most students, especially most of the males had this feeling of, "for what?" In other words, as soon as I graduate, I am no longer a full time student and my "number" is up. Most college kids today start pumping out the resumes looking to be hired after their senior year. Not so back then. Unless you had some sort of disability, you were not going to work; you were going to war. Yes, there are a lot of differences between Viet Nam and Iraq. Iraq was a volunteer army and we went to Iraq to win, even though the Iraqi who reported WMD's said he lied. We were allowed to win, none of this "you can only engage the enemy so far.
During my college years, no one my age trusted anyone over thirty-and I can see why as I look back today-they had complete control over our futures. As I look back at all the peace movements, I tend to agree with them. Sure, you had those in it just for the sex and drugs, but most students really wanted peace and for the war to end. It was an amazing sight to see the 100's of thousands at the Washington Monument.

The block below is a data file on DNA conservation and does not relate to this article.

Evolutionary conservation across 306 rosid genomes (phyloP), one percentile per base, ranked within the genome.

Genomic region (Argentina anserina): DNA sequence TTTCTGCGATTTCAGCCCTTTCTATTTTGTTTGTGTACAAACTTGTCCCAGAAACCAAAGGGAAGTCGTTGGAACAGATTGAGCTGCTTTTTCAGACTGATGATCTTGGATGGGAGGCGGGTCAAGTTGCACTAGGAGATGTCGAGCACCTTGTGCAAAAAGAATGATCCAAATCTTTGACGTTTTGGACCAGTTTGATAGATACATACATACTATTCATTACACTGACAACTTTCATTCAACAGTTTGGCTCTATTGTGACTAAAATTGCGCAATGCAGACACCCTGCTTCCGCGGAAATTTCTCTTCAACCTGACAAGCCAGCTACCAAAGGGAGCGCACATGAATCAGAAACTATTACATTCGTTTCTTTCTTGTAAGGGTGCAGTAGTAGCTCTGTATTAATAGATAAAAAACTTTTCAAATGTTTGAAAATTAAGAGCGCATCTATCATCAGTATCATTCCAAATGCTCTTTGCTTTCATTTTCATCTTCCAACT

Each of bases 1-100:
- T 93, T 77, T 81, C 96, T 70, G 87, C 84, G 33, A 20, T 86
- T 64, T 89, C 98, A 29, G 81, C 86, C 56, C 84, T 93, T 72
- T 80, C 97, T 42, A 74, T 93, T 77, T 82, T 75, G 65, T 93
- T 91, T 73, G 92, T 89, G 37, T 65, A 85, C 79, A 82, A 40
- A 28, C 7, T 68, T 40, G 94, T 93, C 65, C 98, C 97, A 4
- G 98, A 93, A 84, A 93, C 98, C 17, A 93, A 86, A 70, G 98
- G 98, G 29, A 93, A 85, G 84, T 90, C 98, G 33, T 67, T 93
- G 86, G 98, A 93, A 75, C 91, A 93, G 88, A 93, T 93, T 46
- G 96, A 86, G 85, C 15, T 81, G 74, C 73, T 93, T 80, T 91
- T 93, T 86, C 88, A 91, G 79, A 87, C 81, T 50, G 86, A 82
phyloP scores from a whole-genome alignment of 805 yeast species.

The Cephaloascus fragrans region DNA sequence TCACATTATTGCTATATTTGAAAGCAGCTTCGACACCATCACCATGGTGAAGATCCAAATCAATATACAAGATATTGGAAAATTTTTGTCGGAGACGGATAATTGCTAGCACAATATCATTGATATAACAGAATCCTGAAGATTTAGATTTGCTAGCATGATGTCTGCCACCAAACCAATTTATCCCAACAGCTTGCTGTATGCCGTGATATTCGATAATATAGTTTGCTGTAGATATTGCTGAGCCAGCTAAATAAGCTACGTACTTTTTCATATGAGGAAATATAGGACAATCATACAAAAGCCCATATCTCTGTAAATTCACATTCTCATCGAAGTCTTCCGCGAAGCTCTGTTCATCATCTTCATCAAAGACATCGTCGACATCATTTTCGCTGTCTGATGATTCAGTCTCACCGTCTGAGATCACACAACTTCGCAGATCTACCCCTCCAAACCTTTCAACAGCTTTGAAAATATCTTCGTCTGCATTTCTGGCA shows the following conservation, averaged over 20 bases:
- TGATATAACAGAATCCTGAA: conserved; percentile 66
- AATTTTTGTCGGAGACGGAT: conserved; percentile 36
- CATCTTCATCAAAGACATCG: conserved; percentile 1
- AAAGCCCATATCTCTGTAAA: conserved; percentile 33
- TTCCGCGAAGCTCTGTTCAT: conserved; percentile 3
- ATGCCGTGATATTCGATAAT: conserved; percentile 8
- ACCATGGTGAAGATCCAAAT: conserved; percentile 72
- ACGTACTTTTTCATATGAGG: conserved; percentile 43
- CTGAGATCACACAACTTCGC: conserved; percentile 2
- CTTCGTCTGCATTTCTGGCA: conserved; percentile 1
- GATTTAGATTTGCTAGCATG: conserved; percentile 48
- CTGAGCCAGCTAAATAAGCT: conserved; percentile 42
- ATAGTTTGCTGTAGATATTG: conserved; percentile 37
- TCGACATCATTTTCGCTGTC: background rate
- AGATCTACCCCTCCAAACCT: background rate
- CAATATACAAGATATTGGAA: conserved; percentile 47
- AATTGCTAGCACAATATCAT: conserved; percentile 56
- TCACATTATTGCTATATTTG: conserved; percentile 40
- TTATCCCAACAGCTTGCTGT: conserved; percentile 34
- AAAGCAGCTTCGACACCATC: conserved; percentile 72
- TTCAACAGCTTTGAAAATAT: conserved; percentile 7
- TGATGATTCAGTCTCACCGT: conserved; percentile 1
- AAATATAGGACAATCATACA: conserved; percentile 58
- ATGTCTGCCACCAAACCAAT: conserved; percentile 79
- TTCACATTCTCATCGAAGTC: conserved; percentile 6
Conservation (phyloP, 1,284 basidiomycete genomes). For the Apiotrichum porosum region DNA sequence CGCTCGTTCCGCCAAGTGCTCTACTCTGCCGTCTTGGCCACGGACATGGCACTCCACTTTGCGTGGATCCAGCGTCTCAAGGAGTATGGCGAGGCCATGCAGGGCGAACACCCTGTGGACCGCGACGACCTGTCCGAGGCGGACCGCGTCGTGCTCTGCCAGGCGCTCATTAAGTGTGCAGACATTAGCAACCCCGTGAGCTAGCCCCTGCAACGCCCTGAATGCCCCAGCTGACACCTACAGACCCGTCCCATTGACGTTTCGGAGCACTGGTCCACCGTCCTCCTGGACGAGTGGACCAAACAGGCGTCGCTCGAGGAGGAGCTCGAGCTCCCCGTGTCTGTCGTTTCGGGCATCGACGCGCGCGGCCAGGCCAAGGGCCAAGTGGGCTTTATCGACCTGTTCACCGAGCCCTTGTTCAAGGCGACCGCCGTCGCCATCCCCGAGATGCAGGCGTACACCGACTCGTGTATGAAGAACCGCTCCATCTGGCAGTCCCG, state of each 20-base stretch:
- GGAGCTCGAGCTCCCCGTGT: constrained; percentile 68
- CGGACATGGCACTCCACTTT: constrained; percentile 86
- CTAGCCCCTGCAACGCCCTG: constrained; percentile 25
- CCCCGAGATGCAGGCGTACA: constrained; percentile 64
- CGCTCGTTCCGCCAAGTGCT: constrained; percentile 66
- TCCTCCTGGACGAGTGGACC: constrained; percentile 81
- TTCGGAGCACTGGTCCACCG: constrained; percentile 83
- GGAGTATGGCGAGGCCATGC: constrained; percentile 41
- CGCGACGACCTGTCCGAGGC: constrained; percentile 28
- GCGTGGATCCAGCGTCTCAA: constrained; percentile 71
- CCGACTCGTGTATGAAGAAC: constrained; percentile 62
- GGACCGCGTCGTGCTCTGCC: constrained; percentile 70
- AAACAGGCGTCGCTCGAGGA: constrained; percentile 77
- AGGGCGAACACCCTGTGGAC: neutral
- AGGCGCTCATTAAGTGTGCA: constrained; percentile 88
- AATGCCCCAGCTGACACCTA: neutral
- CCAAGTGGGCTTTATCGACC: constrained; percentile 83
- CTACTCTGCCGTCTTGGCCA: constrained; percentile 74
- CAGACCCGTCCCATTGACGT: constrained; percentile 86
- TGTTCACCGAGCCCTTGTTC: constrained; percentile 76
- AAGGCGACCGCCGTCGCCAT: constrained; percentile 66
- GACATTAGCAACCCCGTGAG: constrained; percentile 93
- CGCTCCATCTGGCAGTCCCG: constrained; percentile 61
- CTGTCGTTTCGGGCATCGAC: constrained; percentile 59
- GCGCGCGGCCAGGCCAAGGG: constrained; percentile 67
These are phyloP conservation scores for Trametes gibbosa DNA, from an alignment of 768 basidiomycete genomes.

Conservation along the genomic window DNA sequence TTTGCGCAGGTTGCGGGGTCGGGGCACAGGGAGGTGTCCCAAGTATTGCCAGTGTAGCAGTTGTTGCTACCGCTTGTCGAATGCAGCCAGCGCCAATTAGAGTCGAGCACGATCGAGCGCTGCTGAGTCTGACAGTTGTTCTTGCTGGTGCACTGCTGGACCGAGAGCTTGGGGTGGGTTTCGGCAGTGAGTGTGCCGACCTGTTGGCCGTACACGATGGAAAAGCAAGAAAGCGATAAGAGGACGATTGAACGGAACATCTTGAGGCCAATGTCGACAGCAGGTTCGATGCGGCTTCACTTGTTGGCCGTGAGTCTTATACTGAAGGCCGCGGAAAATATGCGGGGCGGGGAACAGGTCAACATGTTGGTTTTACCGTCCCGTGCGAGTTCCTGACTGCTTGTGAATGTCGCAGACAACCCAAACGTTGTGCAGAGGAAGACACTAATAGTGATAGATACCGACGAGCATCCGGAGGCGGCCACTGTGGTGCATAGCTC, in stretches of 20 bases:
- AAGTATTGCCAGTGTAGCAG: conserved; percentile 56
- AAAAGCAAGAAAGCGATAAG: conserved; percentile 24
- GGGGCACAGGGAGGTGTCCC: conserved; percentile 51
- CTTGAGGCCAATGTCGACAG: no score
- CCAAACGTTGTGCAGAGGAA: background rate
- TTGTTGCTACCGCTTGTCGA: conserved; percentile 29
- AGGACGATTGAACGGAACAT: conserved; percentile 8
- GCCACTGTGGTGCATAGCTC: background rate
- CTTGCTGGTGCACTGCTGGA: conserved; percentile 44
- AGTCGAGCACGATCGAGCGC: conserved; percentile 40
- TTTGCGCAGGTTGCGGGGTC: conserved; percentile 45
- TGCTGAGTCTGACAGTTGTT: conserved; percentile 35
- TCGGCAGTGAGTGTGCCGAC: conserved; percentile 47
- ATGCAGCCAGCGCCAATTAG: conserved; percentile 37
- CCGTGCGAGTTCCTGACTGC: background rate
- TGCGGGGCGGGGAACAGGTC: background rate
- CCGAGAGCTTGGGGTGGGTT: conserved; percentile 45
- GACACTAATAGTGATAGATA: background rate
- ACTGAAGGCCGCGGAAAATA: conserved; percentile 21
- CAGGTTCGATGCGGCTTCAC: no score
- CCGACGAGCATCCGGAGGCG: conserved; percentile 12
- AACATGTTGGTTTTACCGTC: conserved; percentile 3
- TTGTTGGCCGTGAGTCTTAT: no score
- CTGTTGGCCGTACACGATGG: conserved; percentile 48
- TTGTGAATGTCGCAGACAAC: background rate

When you come down to the bottom line, we just wanted control over our own destinies and not the politicians in Washington determining who was to live or die. Kids I went to high school and college who I never saw again. Again, you had to be there and live it to understand it; and the few "adults" who were for peace-the Kennedy's, King, eliminated. Being the college photographer, I was privy to hear all the lectures and musical groups. The biggest fruit cake was Timothy Leary, the lsd guru-better living through chemistry. I intentionally made his photo with large all white eyes. Some of the students were in it for the excitement; others wanted to go to war; but most just wanted to live and be a college student-and the majority who protested were sincere as they had candle light vigils at night in front of the draft board, reading off the names of the dead that day or from the town. It was a terrible feeling not knowing if you were going to have a tomorrow or be dead in 3 months. You had to be there and feel it otherwise you just cannot comprehend the atmosphere. Side note: the second semester of my freshman year (before I really started feeling the futility of everything controlled by the war, I signed up for Army R.O.T.C. I figured if I had to go, I would go as an officer-second lieutenant. When I called my dad and told him(he was a gunner's mate in the Navy) he said,"You dummy! They shoot them (officer's ) first!-aim for those metal officer bars on the hat and uniform. I guess the enemy felt if they they got rid of the platoon leader the whole group would fall apart. In any case, after one semester of playing soldier boy, I had enough and quit before I had to make a commitment. It just wasn't the life for me. There were those who REALLY gun-ho and looked forward to the day they were shipped out. Besides, with my short arm, none of my uniforms fit and I could not hold a rifle correctly since the stock was to long for me. But as the college photographer, I was asked by the student Army and the regular Army leaders, to go with them to Painesville, OH. This was the nuke center that was to guard Cleveland and Pittsburgh, etc. All the radar and tracking was in trucks-in case they were about to be bombed, they could move out of the way and still counter attack. And it was neat how they opened the underground silo's and raise the rocket's with nuclear warheads. I took a lot of pics. Which were all ruined-when you walk through the gate your entire body is x-rayed for an I.D. since every skeleton is different.(They didn't tell me this as I would have lined my case with lead. Also, our "tour" guide never left my side that had my camera case. Bottom line: radiation destroys camera film! I suppose today in the digital age, camera or picture taking stuff stays outside the gate.